Yeah, I think that some people definitely want to go for identity politics and skip over the quality of what you’re doing. And that fucking shit sucks, and doesn’t make you feel good about it. When I was growing up, I had a lot of problems with this. Black kids hated that I was playing heavy music, I got in all sorts of fights over that shit. On the other hand you’ve got white kids saying that this is “white man’s music”, and I’ve been hearing that up through my adult years, that metal is for whites. 

 

Is that a Midwest USA thing?

It’s a fucking idiot thing.

 

I guess I’m fortunate that most of the people I know that listen to metal lean very far to the left.

Sure, most of my friends are the same. For Primitive Man, we all really like black, death and stuff (the bassist is in a blackened death band called Black Curse), so we go into those realms and there’s a lot of weird right-wing shit over there. A lot of weird racism shit. And when you’re in the extreme metal scene like this, and those kinds of people like you but don’t know what you’re about it’s interesting to see. And then they learn what you’re about and get really upset. [Laughs]

 

Do you think there might be resentment with white racists who claim metal as “white man’s music”, like it’s been stolen or something?

Absolutely, they can’t believe they subjected their ears to your “cuck” nonsense. Someone talked about us in a documentary about grindcore, and people were calling my race to the carpet on that shit because I’m light-skinned, I got called a white guy with dreads, and then whenever people are like “he’s black”, they’ll go “the fuck he is, blah blah blah”. There’s bands round the country who I’ve heard have a problem with me because they don’t believe I’m half-black and they fucking hate it.

In Primitive Man’s early days, nobody in the band was white. People would love to call us to the carpet, asking us if we were fascist ANYWAY. There was even a big metal publication that found out that we were going to tour with a black/death band from New Zealand, someone emailed them saying “Primitive Man is going to tour with a fascist band”, which they weren’t, and this publication got in touch with us basically to determine whether they were going to write a hit piece.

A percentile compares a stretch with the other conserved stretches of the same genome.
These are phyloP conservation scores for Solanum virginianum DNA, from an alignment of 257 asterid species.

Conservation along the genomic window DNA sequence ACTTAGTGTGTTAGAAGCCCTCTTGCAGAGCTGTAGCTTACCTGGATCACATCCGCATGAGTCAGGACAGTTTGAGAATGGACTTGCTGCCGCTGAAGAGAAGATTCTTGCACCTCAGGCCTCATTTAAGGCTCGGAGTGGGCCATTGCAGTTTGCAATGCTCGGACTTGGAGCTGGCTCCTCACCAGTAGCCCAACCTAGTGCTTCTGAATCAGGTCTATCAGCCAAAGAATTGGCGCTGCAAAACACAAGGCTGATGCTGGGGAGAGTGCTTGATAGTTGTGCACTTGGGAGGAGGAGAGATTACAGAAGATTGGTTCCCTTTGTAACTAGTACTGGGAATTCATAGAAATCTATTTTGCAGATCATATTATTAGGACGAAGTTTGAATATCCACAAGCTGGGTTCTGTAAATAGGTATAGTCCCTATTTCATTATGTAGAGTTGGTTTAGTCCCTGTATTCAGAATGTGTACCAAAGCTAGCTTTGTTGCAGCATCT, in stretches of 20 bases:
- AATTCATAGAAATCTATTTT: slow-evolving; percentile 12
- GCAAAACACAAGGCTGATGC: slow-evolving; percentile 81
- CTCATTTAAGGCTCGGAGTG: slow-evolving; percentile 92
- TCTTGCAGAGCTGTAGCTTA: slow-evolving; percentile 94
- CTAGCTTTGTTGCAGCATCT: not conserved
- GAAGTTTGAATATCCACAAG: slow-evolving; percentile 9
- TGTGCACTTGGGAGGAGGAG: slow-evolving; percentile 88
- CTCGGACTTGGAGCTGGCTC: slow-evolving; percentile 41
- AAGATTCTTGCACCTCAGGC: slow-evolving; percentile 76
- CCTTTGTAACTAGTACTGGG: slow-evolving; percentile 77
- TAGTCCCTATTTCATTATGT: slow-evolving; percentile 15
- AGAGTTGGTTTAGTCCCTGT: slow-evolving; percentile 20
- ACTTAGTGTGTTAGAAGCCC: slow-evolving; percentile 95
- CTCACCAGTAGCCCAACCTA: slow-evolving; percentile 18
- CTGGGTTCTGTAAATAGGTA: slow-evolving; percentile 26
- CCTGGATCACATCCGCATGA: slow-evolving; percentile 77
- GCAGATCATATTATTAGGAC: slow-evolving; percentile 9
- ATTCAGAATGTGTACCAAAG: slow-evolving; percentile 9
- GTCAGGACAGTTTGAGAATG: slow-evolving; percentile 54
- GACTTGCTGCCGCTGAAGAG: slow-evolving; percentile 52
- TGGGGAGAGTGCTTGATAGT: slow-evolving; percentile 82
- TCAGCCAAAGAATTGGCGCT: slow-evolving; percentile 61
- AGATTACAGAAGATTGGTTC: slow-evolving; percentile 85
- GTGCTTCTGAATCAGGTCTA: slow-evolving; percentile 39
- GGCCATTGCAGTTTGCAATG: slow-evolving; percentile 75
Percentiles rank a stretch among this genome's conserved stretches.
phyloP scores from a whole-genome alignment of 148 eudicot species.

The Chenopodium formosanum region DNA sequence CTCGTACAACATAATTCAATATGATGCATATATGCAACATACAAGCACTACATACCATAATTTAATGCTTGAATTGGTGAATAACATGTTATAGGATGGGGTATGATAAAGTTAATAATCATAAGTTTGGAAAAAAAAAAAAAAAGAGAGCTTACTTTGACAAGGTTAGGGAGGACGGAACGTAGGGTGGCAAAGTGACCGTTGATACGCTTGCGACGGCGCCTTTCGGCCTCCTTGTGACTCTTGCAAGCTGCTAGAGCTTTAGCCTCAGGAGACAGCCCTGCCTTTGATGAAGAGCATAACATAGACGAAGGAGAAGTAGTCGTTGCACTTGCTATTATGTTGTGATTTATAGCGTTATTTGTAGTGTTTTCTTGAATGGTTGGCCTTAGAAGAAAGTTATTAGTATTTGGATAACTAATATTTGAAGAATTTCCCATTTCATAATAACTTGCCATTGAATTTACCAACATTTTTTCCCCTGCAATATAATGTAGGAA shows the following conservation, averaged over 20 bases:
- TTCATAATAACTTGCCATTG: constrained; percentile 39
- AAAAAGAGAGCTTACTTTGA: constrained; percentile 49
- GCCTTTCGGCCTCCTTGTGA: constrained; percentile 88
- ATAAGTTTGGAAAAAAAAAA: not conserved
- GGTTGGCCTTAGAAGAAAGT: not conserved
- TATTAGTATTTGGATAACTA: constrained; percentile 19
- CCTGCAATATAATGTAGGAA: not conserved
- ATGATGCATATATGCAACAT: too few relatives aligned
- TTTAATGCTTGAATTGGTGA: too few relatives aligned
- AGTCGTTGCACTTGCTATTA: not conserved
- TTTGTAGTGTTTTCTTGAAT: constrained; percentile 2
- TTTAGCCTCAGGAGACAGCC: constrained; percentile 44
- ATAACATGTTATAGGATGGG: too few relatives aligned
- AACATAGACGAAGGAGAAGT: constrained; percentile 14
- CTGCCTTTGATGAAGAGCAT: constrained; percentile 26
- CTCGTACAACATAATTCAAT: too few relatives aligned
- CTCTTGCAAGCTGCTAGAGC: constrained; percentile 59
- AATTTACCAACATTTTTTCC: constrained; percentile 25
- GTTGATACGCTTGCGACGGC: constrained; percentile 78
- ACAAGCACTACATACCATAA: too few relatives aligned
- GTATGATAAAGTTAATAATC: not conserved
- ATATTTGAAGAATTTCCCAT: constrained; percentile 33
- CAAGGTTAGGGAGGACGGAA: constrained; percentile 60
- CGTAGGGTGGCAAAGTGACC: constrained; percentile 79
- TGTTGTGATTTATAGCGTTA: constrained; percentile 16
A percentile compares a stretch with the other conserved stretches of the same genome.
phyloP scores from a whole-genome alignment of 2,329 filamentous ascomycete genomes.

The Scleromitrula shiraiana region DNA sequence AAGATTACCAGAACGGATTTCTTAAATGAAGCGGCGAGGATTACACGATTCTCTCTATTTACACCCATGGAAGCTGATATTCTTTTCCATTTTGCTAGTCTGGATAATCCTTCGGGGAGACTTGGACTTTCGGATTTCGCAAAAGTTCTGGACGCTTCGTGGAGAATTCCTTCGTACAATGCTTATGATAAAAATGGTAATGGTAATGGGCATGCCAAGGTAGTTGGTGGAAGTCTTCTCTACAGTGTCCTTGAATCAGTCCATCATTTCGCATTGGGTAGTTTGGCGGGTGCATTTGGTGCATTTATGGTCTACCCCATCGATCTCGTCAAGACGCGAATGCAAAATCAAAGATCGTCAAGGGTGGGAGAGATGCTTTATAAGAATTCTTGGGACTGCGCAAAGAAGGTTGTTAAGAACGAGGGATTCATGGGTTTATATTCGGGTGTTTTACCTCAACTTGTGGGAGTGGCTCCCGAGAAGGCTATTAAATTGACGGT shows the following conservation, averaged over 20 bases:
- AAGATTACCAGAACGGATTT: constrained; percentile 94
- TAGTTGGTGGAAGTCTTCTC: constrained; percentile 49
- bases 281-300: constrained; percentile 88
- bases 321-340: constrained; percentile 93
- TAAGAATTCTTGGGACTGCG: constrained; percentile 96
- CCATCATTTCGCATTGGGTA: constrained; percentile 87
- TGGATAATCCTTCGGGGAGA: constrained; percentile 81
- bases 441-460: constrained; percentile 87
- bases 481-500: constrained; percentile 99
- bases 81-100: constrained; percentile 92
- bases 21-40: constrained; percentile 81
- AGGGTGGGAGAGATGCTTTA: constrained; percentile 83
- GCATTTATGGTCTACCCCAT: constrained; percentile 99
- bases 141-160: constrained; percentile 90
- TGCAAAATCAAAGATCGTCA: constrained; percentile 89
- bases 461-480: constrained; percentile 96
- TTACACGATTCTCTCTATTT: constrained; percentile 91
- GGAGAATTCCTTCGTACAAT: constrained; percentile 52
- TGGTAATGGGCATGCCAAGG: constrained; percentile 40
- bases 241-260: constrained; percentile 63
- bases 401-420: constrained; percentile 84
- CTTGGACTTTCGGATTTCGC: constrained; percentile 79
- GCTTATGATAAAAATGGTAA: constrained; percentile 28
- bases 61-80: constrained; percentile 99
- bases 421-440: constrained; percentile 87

Wow, that’s wild.

The thing is, I have a really big mouth, so I’ve been outspoken about where we lie!

 

Would I be able to pin you down to a political position?

I’m far enough to the left to get your guns back.

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Ah yes, I remember you saying something similar in Heavy by Dan Franklin.

Dan was so good, so nice to us in that book, and I hadn’t mentioned anything yet but I really appreciate that he put us in the way that he did, because it’s the best representation of us ever written.

 

I think he got you guys spot on. Can we talk a bit about the path you had to take to write songs like [Primitive Man’s] ‘Commerce’ – do you feel like you were utilising metal to combat and manage the issues that were at hand?

Absolutely, I mean, what else am I gonna do? Faced with such a large problem you can’t change alone, and most people aren’t willing to do shit, so you just write about it because that’s the last thing you got. 

 

Is it an act of desperation?

Yeah, I make things because I’m in pain.

 

So does making extreme music have a beneficial effect, like the catharsis you get from listening or going to shows?

Absolutely.

 

You also mentioned in Heavy that you “feel too much” in response to the world and its ills, which I’m sure others identify with. Do you feel like metal/extreme music is produced by this intensity of experience?

There’s so much shit, I’m thinking all the time. Like if I wake up at 3am my mind runs. I’m thinking and absorbing shit all the time, and this [music] is what I can do with it. I don’t think it’s like that for everybody. I think that some people do this to address different things, but for me I do it to express this enormous amount of information, and how that information is making me feel.